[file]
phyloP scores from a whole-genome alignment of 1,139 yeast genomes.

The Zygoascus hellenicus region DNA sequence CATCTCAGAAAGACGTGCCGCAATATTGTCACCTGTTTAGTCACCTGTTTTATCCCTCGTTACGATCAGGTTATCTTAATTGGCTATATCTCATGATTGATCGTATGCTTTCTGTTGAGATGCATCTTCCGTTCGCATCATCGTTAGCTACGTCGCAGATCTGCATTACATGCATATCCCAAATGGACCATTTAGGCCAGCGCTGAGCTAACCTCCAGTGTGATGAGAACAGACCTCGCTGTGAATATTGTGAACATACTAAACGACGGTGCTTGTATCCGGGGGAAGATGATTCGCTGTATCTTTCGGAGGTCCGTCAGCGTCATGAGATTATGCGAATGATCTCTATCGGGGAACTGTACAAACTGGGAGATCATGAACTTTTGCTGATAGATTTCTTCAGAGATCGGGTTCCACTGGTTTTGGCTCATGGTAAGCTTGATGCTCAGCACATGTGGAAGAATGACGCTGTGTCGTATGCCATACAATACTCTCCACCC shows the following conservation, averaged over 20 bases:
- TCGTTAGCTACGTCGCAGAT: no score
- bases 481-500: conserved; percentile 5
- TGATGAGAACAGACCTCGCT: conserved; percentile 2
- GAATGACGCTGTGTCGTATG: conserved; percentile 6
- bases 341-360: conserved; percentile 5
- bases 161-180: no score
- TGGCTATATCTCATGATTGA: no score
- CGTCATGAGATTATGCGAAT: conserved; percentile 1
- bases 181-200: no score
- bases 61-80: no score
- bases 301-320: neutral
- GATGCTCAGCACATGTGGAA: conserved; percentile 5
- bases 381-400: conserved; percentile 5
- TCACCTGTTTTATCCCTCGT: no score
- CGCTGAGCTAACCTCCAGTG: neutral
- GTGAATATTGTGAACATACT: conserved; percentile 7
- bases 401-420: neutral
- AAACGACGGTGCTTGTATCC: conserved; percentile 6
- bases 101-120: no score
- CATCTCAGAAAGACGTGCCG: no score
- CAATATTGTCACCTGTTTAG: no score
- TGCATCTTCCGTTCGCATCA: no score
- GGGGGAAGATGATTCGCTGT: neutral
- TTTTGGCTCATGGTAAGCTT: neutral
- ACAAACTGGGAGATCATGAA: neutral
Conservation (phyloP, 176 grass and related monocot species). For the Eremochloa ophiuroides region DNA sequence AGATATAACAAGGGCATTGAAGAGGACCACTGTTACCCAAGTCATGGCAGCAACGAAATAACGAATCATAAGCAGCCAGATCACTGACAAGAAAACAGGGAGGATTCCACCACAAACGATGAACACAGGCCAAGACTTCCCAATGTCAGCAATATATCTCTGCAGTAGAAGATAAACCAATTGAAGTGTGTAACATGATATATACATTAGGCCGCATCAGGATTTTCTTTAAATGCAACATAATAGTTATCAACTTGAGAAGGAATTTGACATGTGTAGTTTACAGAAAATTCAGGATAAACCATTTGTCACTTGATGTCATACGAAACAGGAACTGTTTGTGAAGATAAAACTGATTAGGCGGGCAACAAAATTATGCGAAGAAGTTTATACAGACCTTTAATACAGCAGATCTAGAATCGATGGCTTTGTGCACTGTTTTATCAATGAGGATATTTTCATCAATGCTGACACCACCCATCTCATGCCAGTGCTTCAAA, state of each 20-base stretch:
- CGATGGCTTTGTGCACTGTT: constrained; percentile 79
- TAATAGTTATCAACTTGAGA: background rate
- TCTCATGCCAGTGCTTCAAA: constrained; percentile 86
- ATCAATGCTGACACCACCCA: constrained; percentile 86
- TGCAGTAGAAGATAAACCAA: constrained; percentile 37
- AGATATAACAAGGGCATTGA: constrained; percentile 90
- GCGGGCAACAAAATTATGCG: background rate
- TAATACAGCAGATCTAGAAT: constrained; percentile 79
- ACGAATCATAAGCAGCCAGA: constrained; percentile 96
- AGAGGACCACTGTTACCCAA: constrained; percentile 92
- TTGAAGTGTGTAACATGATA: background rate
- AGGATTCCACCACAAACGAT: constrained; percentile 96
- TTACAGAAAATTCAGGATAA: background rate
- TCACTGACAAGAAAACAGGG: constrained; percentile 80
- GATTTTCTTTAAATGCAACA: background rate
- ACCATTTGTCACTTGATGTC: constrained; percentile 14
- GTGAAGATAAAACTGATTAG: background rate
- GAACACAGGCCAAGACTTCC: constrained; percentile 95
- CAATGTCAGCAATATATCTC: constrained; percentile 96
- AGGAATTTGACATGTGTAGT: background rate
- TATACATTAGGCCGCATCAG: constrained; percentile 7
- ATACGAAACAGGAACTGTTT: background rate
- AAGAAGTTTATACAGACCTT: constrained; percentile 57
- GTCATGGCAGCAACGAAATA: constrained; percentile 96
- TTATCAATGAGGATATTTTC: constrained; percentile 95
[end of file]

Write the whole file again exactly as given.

phyloP scores from a whole-genome alignment of 1,139 yeast genomes.

The Zygoascus hellenicus region DNA sequence CATCTCAGAAAGACGTGCCGCAATATTGTCACCTGTTTAGTCACCTGTTTTATCCCTCGTTACGATCAGGTTATCTTAATTGGCTATATCTCATGATTGATCGTATGCTTTCTGTTGAGATGCATCTTCCGTTCGCATCATCGTTAGCTACGTCGCAGATCTGCATTACATGCATATCCCAAATGGACCATTTAGGCCAGCGCTGAGCTAACCTCCAGTGTGATGAGAACAGACCTCGCTGTGAATATTGTGAACATACTAAACGACGGTGCTTGTATCCGGGGGAAGATGATTCGCTGTATCTTTCGGAGGTCCGTCAGCGTCATGAGATTATGCGAATGATCTCTATCGGGGAACTGTACAAACTGGGAGATCATGAACTTTTGCTGATAGATTTCTTCAGAGATCGGGTTCCACTGGTTTTGGCTCATGGTAAGCTTGATGCTCAGCACATGTGGAAGAATGACGCTGTGTCGTATGCCATACAATACTCTCCACCC shows the following conservation, averaged over 20 bases:
- TCGTTAGCTACGTCGCAGAT: no score
- bases 481-500: conserved; percentile 5
- TGATGAGAACAGACCTCGCT: conserved; percentile 2
- GAATGACGCTGTGTCGTATG: conserved; percentile 6
- bases 341-360: conserved; percentile 5
- bases 161-180: no score
- TGGCTATATCTCATGATTGA: no score
- CGTCATGAGATTATGCGAAT: conserved; percentile 1
- bases 181-200: no score
- bases 61-80: no score
- bases 301-320: neutral
- GATGCTCAGCACATGTGGAA: conserved; percentile 5
- bases 381-400: conserved; percentile 5
- TCACCTGTTTTATCCCTCGT: no score
- CGCTGAGCTAACCTCCAGTG: neutral
- GTGAATATTGTGAACATACT: conserved; percentile 7
- bases 401-420: neutral
- AAACGACGGTGCTTGTATCC: conserved; percentile 6
- bases 101-120: no score
- CATCTCAGAAAGACGTGCCG: no score
- CAATATTGTCACCTGTTTAG: no score
- TGCATCTTCCGTTCGCATCA: no score
- GGGGGAAGATGATTCGCTGT: neutral
- TTTTGGCTCATGGTAAGCTT: neutral
- ACAAACTGGGAGATCATGAA: neutral
Conservation (phyloP, 176 grass and related monocot species). For the Eremochloa ophiuroides region DNA sequence AGATATAACAAGGGCATTGAAGAGGACCACTGTTACCCAAGTCATGGCAGCAACGAAATAACGAATCATAAGCAGCCAGATCACTGACAAGAAAACAGGGAGGATTCCACCACAAACGATGAACACAGGCCAAGACTTCCCAATGTCAGCAATATATCTCTGCAGTAGAAGATAAACCAATTGAAGTGTGTAACATGATATATACATTAGGCCGCATCAGGATTTTCTTTAAATGCAACATAATAGTTATCAACTTGAGAAGGAATTTGACATGTGTAGTTTACAGAAAATTCAGGATAAACCATTTGTCACTTGATGTCATACGAAACAGGAACTGTTTGTGAAGATAAAACTGATTAGGCGGGCAACAAAATTATGCGAAGAAGTTTATACAGACCTTTAATACAGCAGATCTAGAATCGATGGCTTTGTGCACTGTTTTATCAATGAGGATATTTTCATCAATGCTGACACCACCCATCTCATGCCAGTGCTTCAAA, state of each 20-base stretch:
- CGATGGCTTTGTGCACTGTT: constrained; percentile 79
- TAATAGTTATCAACTTGAGA: background rate
- TCTCATGCCAGTGCTTCAAA: constrained; percentile 86
- ATCAATGCTGACACCACCCA: constrained; percentile 86
- TGCAGTAGAAGATAAACCAA: constrained; percentile 37
- AGATATAACAAGGGCATTGA: constrained; percentile 90
- GCGGGCAACAAAATTATGCG: background rate
- TAATACAGCAGATCTAGAAT: constrained; percentile 79
- ACGAATCATAAGCAGCCAGA: constrained; percentile 96
- AGAGGACCACTGTTACCCAA: constrained; percentile 92
- TTGAAGTGTGTAACATGATA: background rate
- AGGATTCCACCACAAACGAT: constrained; percentile 96
- TTACAGAAAATTCAGGATAA: background rate
- TCACTGACAAGAAAACAGGG: constrained; percentile 80
- GATTTTCTTTAAATGCAACA: background rate
- ACCATTTGTCACTTGATGTC: constrained; percentile 14
- GTGAAGATAAAACTGATTAG: background rate
- GAACACAGGCCAAGACTTCC: constrained; percentile 95
- CAATGTCAGCAATATATCTC: constrained; percentile 96
- AGGAATTTGACATGTGTAGT: background rate
- TATACATTAGGCCGCATCAG: constrained; percentile 7
- ATACGAAACAGGAACTGTTT: background rate
- AAGAAGTTTATACAGACCTT: constrained; percentile 57
- GTCATGGCAGCAACGAAATA: constrained; percentile 96
- TTATCAATGAGGATATTTTC: constrained; percentile 95